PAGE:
The latest international name to be on the Place to Bordeaux...
The latest name on the Place de Bordeaux
2017 is almost certainly the year that Punte del Este – and more particularly the rather sleepy but gourmet village of Garzon, just a little further inland, has come to the attention of the Bordeaux elite.
This is a place where Charlotte Gainsbourg and Naomi Campbell are regular visitors, where Martin Amis has a house just up the coast and ‘fire pit king’ chef Francis Mallmann has a celebrated restaurant and hotel. To date around 75% of the guests who arrive in this corner of Uruguay are Argentinian, but the locals just might find that they have a few more Bordeaux châteaux owners turning up over the next few years.
To be honest, the Bordelais might not be entirely thrilled about why it has suddenly arrived on their radar – a wine from Garzon has provided the latest international name to muscle its way on to the Place de Bordeaux – but they will no doubt be eyeing up the beaches and chic resort hotels of Punte del Este as an alternative to Cap Ferret next year.
The news was announced via a low key, convivial evening in Bordeaux during Vinexpo, at a party thrown by Bodega Garzon owner Alejandro Bulgheroni (or Don Alejandro as he seems to be known to all). He was joined by Mallmann and Iong-term Italian consultant Alberto Antonini; the man who first confirmed to Bulgheroni that vines could be planted in Garzon, and who worked on the flaship Balasto wine for five years before the launch of its 2015 vintage at the Vinexpo dinner. It is this wine that is to join the small circle of non-Bordeaux names distributed by négociants through the Place de Bordeaux.
Measuring its success over the next few years, I can promise you, is going to be interesting. The non-Bordeaux wines currently sold through the Place include Opus One, Almaviva, Seña, Masseto and Château de Beaucastel Hommage à Jacques Perrin.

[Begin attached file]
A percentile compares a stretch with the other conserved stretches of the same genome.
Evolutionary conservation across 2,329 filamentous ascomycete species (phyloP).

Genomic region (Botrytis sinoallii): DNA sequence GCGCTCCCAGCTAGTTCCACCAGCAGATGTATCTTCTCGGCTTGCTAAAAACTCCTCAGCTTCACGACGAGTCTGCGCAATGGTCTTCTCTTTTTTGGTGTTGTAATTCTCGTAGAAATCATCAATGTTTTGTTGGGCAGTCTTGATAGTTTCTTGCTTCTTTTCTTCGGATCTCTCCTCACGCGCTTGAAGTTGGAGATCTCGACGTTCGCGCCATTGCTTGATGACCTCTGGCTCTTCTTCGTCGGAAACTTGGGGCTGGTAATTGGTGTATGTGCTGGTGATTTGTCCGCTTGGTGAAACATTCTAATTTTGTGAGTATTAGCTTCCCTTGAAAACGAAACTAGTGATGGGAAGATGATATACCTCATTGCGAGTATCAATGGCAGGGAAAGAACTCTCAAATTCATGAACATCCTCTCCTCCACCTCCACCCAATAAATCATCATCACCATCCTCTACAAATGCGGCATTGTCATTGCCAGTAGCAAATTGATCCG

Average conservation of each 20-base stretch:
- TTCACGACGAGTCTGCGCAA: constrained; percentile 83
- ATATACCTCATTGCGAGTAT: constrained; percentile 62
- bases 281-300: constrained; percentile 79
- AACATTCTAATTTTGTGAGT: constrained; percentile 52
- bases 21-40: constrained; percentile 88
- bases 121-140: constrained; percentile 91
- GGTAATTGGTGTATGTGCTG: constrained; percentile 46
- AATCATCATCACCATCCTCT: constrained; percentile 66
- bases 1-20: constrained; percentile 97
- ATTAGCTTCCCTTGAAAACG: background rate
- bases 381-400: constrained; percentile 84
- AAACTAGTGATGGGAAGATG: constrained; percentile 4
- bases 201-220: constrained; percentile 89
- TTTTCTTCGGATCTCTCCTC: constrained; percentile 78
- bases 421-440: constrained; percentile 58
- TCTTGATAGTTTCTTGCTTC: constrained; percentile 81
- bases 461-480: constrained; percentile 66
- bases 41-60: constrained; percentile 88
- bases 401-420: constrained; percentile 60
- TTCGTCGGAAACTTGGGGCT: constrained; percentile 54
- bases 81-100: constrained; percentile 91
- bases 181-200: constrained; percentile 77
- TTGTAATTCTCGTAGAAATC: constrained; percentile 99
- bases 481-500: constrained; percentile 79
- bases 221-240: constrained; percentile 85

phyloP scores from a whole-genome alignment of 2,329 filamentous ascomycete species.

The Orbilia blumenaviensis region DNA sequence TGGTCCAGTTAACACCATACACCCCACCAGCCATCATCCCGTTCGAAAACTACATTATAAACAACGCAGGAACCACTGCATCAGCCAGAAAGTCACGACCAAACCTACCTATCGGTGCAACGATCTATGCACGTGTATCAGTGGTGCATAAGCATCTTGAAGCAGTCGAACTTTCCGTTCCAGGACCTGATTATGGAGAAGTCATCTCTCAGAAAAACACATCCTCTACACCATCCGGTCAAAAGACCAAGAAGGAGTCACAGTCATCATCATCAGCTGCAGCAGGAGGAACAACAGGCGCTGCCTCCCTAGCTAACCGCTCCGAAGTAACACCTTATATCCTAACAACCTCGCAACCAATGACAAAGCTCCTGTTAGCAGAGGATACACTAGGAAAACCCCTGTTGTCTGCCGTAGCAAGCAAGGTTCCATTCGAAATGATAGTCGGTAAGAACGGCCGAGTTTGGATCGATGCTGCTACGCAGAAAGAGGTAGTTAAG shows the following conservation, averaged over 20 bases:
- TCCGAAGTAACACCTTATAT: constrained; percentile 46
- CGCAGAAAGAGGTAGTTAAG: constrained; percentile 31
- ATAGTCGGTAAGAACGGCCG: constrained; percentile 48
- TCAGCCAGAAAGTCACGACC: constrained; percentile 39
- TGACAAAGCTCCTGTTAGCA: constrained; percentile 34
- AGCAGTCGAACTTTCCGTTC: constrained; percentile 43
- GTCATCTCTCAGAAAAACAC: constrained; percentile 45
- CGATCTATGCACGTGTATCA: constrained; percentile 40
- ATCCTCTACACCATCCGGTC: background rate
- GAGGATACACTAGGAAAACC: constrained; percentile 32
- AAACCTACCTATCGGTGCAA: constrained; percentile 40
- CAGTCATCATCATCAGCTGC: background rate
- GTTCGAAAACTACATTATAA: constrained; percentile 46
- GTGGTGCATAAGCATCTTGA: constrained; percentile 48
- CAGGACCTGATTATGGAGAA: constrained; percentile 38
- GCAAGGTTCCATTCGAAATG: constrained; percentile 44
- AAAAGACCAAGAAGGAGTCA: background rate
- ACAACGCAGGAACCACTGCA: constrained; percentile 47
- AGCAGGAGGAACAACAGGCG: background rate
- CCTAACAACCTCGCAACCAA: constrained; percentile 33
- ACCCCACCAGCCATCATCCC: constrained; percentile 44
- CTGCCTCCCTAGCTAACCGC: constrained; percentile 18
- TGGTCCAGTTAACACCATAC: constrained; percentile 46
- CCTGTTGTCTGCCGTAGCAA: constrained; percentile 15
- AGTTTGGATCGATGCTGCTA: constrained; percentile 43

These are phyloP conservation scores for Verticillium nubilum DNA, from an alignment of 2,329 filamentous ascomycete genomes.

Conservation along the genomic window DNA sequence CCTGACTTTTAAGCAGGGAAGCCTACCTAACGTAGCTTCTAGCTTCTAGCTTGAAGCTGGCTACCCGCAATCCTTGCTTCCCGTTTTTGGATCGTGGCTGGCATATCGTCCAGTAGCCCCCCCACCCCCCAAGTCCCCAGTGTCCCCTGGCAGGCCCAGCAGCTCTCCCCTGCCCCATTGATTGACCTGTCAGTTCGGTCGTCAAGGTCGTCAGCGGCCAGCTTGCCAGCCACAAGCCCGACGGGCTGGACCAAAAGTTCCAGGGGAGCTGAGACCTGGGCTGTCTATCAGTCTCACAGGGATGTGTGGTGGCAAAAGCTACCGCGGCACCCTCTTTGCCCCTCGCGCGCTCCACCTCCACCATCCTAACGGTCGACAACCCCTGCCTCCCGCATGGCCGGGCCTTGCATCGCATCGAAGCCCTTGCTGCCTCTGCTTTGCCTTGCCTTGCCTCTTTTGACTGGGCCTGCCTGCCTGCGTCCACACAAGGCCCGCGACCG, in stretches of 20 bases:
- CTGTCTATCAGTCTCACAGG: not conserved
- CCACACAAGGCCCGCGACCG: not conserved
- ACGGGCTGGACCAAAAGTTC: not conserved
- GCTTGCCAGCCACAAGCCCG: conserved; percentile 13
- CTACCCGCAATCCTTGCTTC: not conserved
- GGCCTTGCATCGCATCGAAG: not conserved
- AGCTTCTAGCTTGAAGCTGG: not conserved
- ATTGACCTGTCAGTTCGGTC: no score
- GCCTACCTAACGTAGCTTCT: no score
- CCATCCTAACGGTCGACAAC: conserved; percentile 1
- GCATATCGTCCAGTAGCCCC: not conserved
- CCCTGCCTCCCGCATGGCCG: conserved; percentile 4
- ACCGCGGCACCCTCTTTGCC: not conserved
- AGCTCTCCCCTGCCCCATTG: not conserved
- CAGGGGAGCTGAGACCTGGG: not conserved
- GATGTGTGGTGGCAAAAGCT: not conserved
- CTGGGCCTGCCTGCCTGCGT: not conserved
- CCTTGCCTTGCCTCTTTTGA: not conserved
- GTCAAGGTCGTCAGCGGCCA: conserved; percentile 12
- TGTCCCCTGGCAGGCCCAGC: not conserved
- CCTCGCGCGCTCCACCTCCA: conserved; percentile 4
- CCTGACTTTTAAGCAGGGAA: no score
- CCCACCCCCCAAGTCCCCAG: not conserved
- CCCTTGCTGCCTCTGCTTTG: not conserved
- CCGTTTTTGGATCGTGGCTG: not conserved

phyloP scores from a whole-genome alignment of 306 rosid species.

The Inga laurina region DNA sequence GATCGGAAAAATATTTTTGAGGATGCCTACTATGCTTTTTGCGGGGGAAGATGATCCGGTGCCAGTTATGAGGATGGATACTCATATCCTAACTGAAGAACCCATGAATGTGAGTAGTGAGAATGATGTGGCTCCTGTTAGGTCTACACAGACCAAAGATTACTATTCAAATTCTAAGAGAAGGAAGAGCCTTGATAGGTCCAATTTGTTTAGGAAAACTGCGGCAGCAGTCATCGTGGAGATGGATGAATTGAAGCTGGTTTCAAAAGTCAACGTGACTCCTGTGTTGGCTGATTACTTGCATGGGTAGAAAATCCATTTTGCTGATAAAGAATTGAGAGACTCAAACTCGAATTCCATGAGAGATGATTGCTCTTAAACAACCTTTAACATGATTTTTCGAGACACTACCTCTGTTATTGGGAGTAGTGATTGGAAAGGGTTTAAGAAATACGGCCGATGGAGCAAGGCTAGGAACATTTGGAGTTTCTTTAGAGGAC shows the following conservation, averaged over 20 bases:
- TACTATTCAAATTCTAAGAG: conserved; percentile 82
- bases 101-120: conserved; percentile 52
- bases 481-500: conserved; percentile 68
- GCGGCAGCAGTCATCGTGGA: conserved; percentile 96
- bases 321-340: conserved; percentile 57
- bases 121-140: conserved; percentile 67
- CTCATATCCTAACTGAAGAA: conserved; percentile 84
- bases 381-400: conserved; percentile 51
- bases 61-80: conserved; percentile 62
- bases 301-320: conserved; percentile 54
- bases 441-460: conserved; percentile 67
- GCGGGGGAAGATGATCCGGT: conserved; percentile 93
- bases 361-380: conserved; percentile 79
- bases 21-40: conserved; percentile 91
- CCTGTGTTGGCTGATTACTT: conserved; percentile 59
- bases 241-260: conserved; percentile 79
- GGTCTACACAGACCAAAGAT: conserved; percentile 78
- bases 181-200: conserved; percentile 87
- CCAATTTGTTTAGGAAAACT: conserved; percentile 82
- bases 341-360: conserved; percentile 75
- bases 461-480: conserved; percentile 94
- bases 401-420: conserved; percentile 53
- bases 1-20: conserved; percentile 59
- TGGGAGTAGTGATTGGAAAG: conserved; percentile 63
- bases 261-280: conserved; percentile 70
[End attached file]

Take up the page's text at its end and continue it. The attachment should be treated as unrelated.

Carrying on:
‘What happens now is going to be a fascinating indication of how far the négociant system can evolve.’
All were either linked to Bordeaux estates, or were established brands when they began distributing a limited amount of their production through Bordeaux merchants. All are ‘investment-grade’ wines, and have strong critical recognition. Balasto is a new launch, as yet untested by critics, from a region that is barely on the quality winemaking register. What happens now is going to be a fascinating indication of how far the négociant system can evolve. We all know that Bordeaux merchants need to look beyond en primeur to survive – will this provide a test case?
‘We see being a newcomer from South America as an advantage,’ strategist Andres Ballesteros told me this week.
‘Our biggest challenge right now is that we don’t have older vintages to show how the wine evolves, not where the wine comes from. The reality is that when négociants first began distributing Seña and Almaviva, for example, they had to contend with the fact that these are premium wines from Chile – a country that has taken a long time to be associated with truly high-end wines. Uruguay is an entirely new proposition, and doesn’t come with any preconceived ideas, which gives us a certain amount of freedom to establish the Balasto brand’.